What are NSAIDs?
Drugs with anti-inflammatory (antiphlogistic) action can be divided into two major groups:
Corticosteroids, whose molecules have a steroid core structure and
NSAIDs, whose molecules have no such structure (hence the designation “nonsteroidal anti-inflammatory drugs”).
Inflammatory processes lead to the formation and release of substances which are decisive for the development of symptoms (including pain). Thus many of these substances also have a pain-relieving (analgesic) and fever-reducing (antipyretic) effect. Prostaglandins - metabolites of arachidonic acid - play a central role in the biochemistry of inflammatory activity. The mechanisms of action of the two groups of anti-inflammatory drugs are different: corticosteroids prevent the synthesis of arachidonic acid, while NSAIDs intervene one stage later, in the majority of cases inhibiting the cyclooxygenase activity that is responsible for the formation of prostaglandins.
The chemical structures of NSAIDs are heterogeneous. Most of them can be allocated to the following four classes of compound:
- Salicylic acid derivatives (e.g. aspirin)
- Propionic acid derivatives (e.g. ibuprofen)
- Pyrazole derivatives (pyrazolone and pyrazolidindione derivatives)
- Aniline derivatives (including nicotinic acid (niacin) and anthranilic acid derivatives)
In principle there are no provisions for blood and urine in Regulation (EU) 37/2010, in which maximum levels (limits) are set for veterinary drug residues in foodstuffs of animal origin. Therefore, there can be no exceedances of limits with regard to these matrices and only the detection of unauthorised substances such as mefenamic acid, phenylbutazone or ramifenazone can be flagged.
For this reason, the majority of tests are carried out on animal tissues and milk. Maximum residue levels in animal tissue exist for carprofen, diclofenac, flunixin, meloxicam, metamizole, tolfenamic acid and vedaprofen yet in milk only for flunixin, meloxicam and metamizole.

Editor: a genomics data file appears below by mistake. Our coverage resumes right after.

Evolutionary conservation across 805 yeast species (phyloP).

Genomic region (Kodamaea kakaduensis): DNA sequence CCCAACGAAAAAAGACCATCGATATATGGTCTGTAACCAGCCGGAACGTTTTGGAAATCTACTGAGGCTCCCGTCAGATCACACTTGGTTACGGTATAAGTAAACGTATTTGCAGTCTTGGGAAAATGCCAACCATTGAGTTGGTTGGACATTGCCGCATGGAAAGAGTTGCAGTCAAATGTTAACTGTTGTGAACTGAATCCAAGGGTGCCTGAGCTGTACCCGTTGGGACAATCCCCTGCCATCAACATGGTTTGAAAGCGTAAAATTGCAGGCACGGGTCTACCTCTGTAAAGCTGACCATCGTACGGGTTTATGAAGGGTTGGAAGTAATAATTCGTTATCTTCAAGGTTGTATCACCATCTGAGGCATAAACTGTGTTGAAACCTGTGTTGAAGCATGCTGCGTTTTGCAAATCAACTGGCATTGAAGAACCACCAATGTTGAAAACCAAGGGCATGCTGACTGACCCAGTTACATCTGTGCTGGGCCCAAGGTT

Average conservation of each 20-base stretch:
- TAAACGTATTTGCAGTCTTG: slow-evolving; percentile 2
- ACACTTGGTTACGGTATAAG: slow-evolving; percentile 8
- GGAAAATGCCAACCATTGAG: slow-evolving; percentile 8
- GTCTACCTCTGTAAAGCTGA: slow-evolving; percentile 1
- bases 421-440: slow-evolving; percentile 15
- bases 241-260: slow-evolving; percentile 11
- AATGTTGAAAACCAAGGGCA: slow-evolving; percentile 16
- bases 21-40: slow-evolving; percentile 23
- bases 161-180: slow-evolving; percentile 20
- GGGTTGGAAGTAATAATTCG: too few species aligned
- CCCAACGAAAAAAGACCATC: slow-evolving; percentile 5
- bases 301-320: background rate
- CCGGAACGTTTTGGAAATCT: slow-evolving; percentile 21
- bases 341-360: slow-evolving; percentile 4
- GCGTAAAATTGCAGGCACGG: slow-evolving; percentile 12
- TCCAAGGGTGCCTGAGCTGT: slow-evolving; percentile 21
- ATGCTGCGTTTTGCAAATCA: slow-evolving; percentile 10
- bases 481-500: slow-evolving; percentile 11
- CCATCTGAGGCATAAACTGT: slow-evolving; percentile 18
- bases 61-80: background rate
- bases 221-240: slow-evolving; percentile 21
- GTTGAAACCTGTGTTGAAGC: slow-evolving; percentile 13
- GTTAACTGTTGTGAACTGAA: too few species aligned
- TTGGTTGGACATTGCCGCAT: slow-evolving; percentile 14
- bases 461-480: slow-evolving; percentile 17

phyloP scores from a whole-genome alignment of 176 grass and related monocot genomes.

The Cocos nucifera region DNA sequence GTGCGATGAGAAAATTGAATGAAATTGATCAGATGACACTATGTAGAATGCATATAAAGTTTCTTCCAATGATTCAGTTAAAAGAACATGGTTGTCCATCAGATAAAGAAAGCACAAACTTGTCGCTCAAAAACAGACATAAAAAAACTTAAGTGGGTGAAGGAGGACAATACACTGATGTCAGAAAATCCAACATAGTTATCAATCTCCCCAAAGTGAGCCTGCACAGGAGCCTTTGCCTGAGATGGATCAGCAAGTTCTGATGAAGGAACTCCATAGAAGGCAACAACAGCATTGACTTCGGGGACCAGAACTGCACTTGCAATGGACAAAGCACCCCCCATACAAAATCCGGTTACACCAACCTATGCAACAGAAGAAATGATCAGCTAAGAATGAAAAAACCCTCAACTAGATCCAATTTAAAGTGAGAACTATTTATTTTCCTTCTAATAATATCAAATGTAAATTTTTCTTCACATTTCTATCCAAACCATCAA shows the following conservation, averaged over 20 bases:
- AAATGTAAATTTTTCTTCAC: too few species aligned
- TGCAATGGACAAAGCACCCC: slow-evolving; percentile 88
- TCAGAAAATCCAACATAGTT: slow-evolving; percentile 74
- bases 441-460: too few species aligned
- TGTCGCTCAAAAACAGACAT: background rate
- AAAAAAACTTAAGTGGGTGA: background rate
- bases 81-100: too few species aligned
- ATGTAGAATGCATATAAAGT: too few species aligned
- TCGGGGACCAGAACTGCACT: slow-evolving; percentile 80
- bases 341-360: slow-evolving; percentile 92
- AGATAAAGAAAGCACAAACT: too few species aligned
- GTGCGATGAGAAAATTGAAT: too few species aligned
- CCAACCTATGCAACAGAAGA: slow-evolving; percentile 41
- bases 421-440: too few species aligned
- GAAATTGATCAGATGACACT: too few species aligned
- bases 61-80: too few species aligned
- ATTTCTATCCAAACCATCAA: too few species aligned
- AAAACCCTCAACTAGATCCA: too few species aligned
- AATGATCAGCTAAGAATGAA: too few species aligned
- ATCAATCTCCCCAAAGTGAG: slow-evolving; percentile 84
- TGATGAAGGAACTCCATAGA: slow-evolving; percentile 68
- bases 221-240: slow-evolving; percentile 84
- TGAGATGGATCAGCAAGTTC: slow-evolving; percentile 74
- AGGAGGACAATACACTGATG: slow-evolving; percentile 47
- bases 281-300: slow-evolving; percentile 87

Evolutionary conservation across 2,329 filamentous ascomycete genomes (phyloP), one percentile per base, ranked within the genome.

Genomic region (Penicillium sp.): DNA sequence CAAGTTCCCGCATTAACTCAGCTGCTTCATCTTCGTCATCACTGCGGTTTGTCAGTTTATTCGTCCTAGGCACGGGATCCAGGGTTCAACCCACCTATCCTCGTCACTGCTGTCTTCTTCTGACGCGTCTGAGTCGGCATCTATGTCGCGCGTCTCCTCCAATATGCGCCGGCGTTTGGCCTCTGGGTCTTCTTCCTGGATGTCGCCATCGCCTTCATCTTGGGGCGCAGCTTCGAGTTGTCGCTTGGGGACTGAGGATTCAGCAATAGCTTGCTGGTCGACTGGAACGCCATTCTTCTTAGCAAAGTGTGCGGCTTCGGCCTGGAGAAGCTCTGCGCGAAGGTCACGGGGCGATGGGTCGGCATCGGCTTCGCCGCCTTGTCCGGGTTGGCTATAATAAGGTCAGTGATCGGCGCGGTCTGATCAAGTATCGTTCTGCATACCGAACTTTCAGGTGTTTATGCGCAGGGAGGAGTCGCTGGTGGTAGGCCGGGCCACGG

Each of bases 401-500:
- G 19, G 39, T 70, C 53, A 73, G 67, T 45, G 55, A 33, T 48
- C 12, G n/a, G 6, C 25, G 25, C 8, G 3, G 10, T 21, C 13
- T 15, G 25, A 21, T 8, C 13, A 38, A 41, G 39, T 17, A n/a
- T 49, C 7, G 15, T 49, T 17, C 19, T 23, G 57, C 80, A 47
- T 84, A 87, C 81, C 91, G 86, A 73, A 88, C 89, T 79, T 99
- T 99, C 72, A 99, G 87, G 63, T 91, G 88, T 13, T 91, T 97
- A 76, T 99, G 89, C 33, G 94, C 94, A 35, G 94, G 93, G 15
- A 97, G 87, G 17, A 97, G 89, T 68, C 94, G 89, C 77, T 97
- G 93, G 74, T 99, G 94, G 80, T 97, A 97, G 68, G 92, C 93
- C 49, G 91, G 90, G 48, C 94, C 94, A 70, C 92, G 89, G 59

Due to their toxicity, some NSAIDs are not suitable for either routine or for long-term use (e.g. phenylbutazone or ramifenazone). Possible side effects include blood coagulation defects or formation of tumours in animal testing. No maximum residue levels could therefore be set for these substances. Thus they are not permitted for use in food-producing animals.
Range of testing and methods of analysis
The Department of Veterinary Drugs, Hormones and Contaminants at the Institute for Food Safety in Vienna analyses NSAIDs in a wide variety of sample types and is also the National Reference Laboratory for these tests and investigations.
Due to the great chemical diversity of NSAIDs, two analytical procedures (with regard to sample preparation and measurement) that each cover different substances are used when testing:
- HPLC with mass spectrometric detection (LC/MS-MS):
Carprofen (propionic acid derivative)
Diclofenac (anthranilic acid derivative)
Flufenamic acid (anthranilic acid derivative)
Flunixin and its metabolite 5-hydroxyflunixin (nicotinic acid derivatives)
Ibuprofen (propionic acid derivative)
Ketoprofen (propionic acid derivative)
Meclofenamic acid (anthranilic acid derivative)
Mefenamic acid (anthranilic acid derivative)
Meloxicam (oxicam derivative)
Naproxen (propionic acid derivative)
Niflumic acid (anthranilic acid derivative)
Phenylbutazone and its metabolite oxyphenbutazone (pyrazolidindione derivatives)
Tolfenamic acid (anthranilic acid derivative)
Vedaprofen (propionic acid derivative)
- HPLC with diode array detection (HPLC/DAD):
4-Methylaminoantipyrine (marker residue of metamizole)
Isopropyl aminoantipyrine (ramifenazone, isopyrin)
Muscle, kidney, milk and blood samples are usually tested.
Commission Regulation (EU) 37/2010 of 22 December 2009 on pharmacologically active substances and their classification regarding maximum residue limits in foodstuffs of animal origin (OJ EU No. L 15 of 20/1/2010).